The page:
My life now is a lot more bal­anced in the things that I do. So I ac­tually take time to make sure that I stay healthy that includes spending time down at the beach running and swimming. I spend more time with friends and family. But I still work hard. It’s not walking away from so­ciety. It’s about actually looking at society in a different way. So in many ways what drives my life at the moment is balance, it’s not just work and success and material gain.

Narr:For a few years James was director of Aidwatch, a non­profit watchdog on Australia’s over­seas aid. He still does volunteer work for Aidwatch. He also has a scholar­ship to do his doctorate and he tutors part time.

James Arvanitakis:In contrast now I have this really strong sense of fulfillment with what I do. And it’s not necessarily a vow of poverty. The work that I do now is based around issues of human rights both in Aus­tralia and internationally. I worked on indigenous issues, on promoting refugee rights. That is about the pro­motion of issues of hope and a sense of community and dignity. They’re the issues that we need balance in our lives and our society and get rid of that sense of emptiness.

Clive Hamilton:Quite a sub­stantial proportion of the downshifters said I did it for my health. And sometimes it’s a chronic condition such as stress or tension or depres­sion that they’re trying to overcome. A smallish proportion of people gave as their reason for downshifting a de­sire to live a less materialistic life­style or a desire to live a more envi­ronmentally friendly lifestyle. And we’ve lumped these together and called these people post materialists. They are the people who are most likely to do the seachange.

Jim McKnight:One of the big themes of voluntary simplicity is where it intersects with the alterna­tive lifestyles and making a light footprint on the planet. And it’s very important for a lot of people that they live lives that are not going to ruin their grandchildren’s future.

Narr:After the Harwoods left the Philippines, where Andrew work­ed in the mining industry, they came back to Maleny in Queensland. An­drew grew up here on a dairy farm, and since his return, they’ve become involved in sustainable timber pro­duction.

Andrew Harwood:This area was originally a rainforest and probably about a hundred years ago or so the area was cleared for dairy farming. Since then we’ve had two or three owners. My grandfather picked the property up about 80 years ago. And I’ve got seven acres of planta­tion trees here. When growing plan­tation trees you have to be thinking a long-term strategy, but I’m happy to wait for the benefits.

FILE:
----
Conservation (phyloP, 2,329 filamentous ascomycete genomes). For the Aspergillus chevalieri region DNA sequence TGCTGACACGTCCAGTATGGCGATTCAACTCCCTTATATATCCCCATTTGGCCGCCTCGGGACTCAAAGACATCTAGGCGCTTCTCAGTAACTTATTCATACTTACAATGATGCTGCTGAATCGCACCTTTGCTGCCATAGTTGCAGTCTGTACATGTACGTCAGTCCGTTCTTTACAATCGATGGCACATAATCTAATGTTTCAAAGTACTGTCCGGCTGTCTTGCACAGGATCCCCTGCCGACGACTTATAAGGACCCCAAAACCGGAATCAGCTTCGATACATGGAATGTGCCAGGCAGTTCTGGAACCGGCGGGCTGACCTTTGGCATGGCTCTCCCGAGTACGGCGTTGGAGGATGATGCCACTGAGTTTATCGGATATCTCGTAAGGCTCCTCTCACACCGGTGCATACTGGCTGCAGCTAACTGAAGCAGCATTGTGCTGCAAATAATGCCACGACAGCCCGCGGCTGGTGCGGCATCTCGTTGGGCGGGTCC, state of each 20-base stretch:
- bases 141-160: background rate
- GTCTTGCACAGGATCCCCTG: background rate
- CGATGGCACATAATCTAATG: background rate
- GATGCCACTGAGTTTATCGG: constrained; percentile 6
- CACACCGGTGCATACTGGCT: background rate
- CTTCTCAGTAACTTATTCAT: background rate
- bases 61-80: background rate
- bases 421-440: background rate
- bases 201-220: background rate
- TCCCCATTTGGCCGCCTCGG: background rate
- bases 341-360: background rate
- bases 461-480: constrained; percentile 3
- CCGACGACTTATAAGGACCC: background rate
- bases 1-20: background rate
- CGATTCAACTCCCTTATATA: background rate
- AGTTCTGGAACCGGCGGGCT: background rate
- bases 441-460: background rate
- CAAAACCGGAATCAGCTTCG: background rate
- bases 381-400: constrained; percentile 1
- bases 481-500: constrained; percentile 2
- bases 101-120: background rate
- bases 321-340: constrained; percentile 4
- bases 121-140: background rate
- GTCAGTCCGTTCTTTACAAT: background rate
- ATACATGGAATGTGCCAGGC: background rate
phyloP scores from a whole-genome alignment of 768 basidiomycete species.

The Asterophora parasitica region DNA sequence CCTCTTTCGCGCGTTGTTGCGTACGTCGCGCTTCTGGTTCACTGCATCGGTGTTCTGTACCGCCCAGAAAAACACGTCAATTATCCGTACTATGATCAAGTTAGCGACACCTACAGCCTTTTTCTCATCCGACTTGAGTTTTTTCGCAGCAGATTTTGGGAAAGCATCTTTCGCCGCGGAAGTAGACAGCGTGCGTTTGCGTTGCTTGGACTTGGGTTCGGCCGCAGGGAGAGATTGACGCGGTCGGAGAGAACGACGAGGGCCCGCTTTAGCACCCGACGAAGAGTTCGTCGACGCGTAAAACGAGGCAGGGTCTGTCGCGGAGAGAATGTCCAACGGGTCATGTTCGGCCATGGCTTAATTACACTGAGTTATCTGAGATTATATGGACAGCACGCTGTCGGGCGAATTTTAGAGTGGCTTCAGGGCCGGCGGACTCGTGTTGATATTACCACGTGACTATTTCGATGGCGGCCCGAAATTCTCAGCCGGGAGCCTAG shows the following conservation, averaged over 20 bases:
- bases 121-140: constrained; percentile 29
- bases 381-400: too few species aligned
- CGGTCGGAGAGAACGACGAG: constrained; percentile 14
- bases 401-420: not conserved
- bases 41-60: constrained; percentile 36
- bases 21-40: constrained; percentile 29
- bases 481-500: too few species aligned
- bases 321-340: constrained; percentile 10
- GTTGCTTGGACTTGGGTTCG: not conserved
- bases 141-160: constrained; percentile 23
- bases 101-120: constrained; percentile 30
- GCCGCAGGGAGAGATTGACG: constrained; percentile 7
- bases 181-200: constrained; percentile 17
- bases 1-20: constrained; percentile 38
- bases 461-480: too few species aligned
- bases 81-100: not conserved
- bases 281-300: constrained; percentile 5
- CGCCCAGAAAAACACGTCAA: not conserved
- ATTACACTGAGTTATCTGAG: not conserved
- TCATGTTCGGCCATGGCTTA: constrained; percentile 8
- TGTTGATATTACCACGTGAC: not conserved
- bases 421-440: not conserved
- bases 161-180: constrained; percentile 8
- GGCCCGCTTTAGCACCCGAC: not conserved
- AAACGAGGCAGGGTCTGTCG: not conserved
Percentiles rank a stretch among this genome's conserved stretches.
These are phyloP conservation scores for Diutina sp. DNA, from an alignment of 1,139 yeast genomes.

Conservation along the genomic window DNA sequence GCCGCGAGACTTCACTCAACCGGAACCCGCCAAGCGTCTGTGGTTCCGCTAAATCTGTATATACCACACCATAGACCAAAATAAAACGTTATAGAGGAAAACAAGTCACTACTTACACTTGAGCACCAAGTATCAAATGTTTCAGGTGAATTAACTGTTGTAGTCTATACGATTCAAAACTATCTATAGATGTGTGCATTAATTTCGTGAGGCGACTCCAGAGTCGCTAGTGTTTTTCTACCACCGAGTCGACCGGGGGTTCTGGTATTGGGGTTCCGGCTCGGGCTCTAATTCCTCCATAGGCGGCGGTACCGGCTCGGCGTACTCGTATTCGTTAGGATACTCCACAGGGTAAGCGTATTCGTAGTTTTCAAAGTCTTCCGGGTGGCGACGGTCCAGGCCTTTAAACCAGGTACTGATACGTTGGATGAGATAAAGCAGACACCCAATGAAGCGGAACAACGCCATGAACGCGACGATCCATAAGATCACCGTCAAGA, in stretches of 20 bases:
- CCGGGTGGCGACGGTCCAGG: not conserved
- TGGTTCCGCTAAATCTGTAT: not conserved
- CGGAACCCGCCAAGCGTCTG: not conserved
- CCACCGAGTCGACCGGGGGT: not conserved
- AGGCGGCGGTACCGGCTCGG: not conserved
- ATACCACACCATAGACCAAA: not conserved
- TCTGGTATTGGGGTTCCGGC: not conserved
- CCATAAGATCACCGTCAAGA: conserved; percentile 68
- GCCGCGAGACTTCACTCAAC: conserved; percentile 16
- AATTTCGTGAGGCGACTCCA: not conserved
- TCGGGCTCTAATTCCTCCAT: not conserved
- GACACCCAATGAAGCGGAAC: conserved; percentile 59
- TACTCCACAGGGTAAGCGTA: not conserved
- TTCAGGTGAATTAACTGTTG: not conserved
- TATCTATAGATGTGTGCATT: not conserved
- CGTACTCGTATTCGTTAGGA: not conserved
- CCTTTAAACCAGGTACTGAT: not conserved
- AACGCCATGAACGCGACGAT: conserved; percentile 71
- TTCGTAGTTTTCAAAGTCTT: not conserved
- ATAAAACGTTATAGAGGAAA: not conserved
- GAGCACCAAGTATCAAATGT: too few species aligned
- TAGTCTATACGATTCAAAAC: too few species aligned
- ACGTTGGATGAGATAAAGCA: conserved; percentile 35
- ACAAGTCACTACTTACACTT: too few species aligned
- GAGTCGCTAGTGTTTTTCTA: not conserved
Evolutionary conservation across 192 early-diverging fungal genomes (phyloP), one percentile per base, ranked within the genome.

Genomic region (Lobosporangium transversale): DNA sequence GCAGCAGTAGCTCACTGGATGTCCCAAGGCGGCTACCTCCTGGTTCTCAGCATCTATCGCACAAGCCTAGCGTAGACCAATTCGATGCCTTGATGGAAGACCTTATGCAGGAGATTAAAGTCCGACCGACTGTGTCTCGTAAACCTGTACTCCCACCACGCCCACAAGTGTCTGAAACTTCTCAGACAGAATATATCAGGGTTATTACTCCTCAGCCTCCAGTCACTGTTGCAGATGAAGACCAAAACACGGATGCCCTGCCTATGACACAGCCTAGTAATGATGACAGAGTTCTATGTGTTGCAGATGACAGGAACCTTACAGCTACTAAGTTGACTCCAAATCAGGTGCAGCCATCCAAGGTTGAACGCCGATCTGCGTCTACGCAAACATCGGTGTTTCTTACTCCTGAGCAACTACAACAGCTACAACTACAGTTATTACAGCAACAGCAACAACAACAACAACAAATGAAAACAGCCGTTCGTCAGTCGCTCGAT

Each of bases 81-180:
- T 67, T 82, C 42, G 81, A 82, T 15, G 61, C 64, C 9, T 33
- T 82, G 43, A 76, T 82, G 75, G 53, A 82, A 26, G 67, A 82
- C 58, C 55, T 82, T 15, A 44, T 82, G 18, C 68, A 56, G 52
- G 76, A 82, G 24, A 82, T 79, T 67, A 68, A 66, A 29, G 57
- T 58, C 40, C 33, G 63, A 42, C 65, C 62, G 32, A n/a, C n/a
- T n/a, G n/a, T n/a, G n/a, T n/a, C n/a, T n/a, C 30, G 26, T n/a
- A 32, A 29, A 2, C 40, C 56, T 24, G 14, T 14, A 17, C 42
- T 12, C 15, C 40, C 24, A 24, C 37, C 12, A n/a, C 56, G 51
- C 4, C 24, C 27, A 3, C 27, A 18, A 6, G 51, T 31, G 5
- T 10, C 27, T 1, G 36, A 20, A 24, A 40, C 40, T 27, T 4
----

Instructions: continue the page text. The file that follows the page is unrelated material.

Sharon Harwood:My whole life now is very simple, and it’s less focused on myself and more about embracing others and about learning about myself and how I can be a bet­ter contributor in my community, and of course in my family. My family is just so much more important to me than I could ever imagine.

Narr:The question for the fu­ture is how far the downshifting movement will grow, or whether it’ll remain just a sizeable minority who seek a more balanced life.

James Arvanitakis: First of all I’d like to say that the word down­shifting indicates that you’re going down. I think it should actually be right shifting, it’s about trying to find that balance. I think this trend is go­ing to grow. People just need a little bit more confidence to go down that path.

Clive Hamilton:And so in a way these people are quite revolution­aries because whilst they often don’t see themselves that way, they really are challenging the fundamental prin­ciples of consumer capitalism. I think that downshifting represents a really fundamental social change. I mean if only two or three per cent of people were doing it, it would be a fringe ac­tivity. But when a quarter of the Aus­tralian population is doing it and there are similar figures for the US and some European countries, I think this repre­sents something really quite radical.

Geraldine Doogue: Yes maybe quite radical. The Australia Institute research faced some controversy when it was first released particularly around the issue of how downshifters funded themselves and whether they were bludgers on society. Indeed the Institute has just completed a follow up report and it’s due to be released in a week’s time. So look out for those results.

Adaptedfrom ABC in house